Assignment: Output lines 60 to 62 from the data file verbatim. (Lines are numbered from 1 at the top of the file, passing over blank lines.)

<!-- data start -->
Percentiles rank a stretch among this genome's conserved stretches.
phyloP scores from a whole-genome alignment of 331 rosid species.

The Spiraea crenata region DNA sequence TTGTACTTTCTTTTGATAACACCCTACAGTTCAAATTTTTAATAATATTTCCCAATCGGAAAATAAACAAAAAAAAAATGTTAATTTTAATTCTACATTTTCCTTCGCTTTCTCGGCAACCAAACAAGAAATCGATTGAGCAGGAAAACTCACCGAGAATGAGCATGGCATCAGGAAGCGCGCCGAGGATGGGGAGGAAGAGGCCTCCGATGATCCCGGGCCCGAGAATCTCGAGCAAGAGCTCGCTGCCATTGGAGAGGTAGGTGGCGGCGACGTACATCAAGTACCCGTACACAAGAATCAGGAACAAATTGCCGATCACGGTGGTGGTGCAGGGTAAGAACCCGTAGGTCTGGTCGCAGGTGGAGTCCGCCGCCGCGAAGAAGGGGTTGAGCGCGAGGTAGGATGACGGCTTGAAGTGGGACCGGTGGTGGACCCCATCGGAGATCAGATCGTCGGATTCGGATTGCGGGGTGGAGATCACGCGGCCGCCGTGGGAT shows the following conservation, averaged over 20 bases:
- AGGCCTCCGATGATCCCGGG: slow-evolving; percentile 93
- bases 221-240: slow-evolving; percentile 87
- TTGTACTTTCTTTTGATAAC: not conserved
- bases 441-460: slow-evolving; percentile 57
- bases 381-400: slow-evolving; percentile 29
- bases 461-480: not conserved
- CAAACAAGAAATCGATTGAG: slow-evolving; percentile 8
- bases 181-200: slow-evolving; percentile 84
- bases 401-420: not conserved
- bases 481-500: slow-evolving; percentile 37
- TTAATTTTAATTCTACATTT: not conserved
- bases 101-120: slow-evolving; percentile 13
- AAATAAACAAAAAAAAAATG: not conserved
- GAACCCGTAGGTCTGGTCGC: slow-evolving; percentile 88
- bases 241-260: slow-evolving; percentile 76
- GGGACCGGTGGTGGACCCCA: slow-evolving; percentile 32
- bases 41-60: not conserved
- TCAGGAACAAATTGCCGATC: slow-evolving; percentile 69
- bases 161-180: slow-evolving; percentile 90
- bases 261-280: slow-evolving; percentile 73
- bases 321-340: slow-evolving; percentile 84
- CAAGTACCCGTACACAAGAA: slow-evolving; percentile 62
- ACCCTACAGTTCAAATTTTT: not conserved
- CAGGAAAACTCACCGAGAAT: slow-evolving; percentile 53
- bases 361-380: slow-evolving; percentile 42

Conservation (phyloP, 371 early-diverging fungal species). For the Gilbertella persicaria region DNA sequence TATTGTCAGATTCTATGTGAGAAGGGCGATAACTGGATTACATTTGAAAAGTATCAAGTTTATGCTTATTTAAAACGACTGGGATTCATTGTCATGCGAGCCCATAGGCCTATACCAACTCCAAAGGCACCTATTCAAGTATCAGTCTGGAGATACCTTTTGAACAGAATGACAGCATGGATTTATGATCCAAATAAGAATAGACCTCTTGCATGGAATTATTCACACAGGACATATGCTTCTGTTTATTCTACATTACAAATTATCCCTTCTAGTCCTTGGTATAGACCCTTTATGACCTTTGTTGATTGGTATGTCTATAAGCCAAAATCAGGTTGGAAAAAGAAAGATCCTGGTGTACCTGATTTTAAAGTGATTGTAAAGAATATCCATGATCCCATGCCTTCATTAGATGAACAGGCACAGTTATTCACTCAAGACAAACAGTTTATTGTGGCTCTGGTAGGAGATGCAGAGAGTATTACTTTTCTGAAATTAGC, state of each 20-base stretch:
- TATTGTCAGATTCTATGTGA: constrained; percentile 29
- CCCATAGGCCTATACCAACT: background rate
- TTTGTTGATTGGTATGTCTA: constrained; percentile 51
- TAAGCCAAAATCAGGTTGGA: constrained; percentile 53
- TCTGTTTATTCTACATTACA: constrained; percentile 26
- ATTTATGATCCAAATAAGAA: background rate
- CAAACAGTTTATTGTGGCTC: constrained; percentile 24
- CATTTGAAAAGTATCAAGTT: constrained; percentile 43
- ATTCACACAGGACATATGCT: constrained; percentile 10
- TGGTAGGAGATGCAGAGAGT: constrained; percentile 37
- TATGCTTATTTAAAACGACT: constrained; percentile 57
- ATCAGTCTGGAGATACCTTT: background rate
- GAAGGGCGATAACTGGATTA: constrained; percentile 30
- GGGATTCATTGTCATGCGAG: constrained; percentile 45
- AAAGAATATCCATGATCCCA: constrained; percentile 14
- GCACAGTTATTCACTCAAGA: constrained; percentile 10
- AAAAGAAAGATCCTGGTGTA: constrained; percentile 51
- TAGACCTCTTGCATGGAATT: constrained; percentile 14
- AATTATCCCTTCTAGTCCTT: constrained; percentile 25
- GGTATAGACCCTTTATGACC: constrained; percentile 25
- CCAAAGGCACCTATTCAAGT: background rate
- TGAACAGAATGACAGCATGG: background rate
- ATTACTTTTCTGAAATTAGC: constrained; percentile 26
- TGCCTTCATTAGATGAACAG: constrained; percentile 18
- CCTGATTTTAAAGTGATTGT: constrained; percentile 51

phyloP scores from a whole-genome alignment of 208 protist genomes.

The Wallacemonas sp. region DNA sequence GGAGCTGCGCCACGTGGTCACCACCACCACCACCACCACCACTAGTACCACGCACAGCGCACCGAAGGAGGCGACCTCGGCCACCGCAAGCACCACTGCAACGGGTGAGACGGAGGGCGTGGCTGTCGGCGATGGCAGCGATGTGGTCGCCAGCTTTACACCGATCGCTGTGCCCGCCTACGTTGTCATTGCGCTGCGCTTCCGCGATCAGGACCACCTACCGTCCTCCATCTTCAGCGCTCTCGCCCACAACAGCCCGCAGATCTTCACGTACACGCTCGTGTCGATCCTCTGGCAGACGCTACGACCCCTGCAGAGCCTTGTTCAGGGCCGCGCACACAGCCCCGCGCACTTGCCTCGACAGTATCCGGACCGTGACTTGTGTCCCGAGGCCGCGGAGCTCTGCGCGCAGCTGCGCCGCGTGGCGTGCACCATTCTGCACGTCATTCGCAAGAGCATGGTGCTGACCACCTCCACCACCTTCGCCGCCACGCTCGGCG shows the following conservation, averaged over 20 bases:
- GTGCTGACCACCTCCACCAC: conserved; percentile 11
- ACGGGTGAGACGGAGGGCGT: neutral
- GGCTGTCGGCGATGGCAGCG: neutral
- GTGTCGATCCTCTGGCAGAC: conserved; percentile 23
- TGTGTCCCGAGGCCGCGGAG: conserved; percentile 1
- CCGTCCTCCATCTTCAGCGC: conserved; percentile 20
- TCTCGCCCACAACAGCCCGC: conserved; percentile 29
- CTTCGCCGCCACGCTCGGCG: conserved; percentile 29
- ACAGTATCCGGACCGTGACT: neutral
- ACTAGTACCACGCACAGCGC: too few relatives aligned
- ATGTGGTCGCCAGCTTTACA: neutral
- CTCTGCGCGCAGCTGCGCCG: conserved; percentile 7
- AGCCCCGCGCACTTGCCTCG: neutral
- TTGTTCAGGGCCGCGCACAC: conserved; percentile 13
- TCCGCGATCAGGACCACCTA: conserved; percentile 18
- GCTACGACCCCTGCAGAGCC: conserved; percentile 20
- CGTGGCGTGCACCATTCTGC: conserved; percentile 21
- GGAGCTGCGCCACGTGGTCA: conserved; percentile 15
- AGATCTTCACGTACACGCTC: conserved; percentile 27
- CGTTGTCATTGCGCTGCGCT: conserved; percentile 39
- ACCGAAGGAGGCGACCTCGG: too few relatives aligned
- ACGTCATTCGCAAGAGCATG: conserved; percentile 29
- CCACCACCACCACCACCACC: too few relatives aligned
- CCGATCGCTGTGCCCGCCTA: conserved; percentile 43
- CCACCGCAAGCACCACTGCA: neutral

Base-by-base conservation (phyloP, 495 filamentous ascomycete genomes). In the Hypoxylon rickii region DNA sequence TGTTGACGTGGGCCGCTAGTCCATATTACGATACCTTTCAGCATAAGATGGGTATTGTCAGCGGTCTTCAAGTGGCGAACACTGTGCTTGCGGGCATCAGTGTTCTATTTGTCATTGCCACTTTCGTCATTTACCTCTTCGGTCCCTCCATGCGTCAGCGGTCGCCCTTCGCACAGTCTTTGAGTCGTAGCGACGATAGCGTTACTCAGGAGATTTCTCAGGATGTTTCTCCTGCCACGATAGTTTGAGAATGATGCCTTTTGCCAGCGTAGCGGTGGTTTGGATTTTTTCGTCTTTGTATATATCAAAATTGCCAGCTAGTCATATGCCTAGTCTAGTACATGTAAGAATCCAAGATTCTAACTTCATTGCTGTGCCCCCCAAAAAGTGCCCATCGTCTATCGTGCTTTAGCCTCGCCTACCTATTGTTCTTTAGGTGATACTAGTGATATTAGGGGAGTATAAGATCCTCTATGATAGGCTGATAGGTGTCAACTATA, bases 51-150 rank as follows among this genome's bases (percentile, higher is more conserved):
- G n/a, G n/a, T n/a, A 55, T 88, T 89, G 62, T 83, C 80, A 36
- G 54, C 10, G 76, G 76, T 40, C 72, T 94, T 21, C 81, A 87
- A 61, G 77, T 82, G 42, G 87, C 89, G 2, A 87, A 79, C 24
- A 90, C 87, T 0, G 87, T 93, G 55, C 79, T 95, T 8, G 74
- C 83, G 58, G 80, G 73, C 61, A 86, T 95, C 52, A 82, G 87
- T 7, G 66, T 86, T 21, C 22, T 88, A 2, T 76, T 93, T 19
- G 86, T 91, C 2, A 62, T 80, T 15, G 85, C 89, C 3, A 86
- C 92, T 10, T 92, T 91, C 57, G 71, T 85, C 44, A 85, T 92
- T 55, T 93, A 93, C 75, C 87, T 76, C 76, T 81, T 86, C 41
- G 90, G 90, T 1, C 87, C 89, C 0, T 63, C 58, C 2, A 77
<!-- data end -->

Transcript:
- GTGTCGATCCTCTGGCAGAC: conserved; percentile 23
- TGTGTCCCGAGGCCGCGGAG: conserved; percentile 1
- CCGTCCTCCATCTTCAGCGC: conserved; percentile 20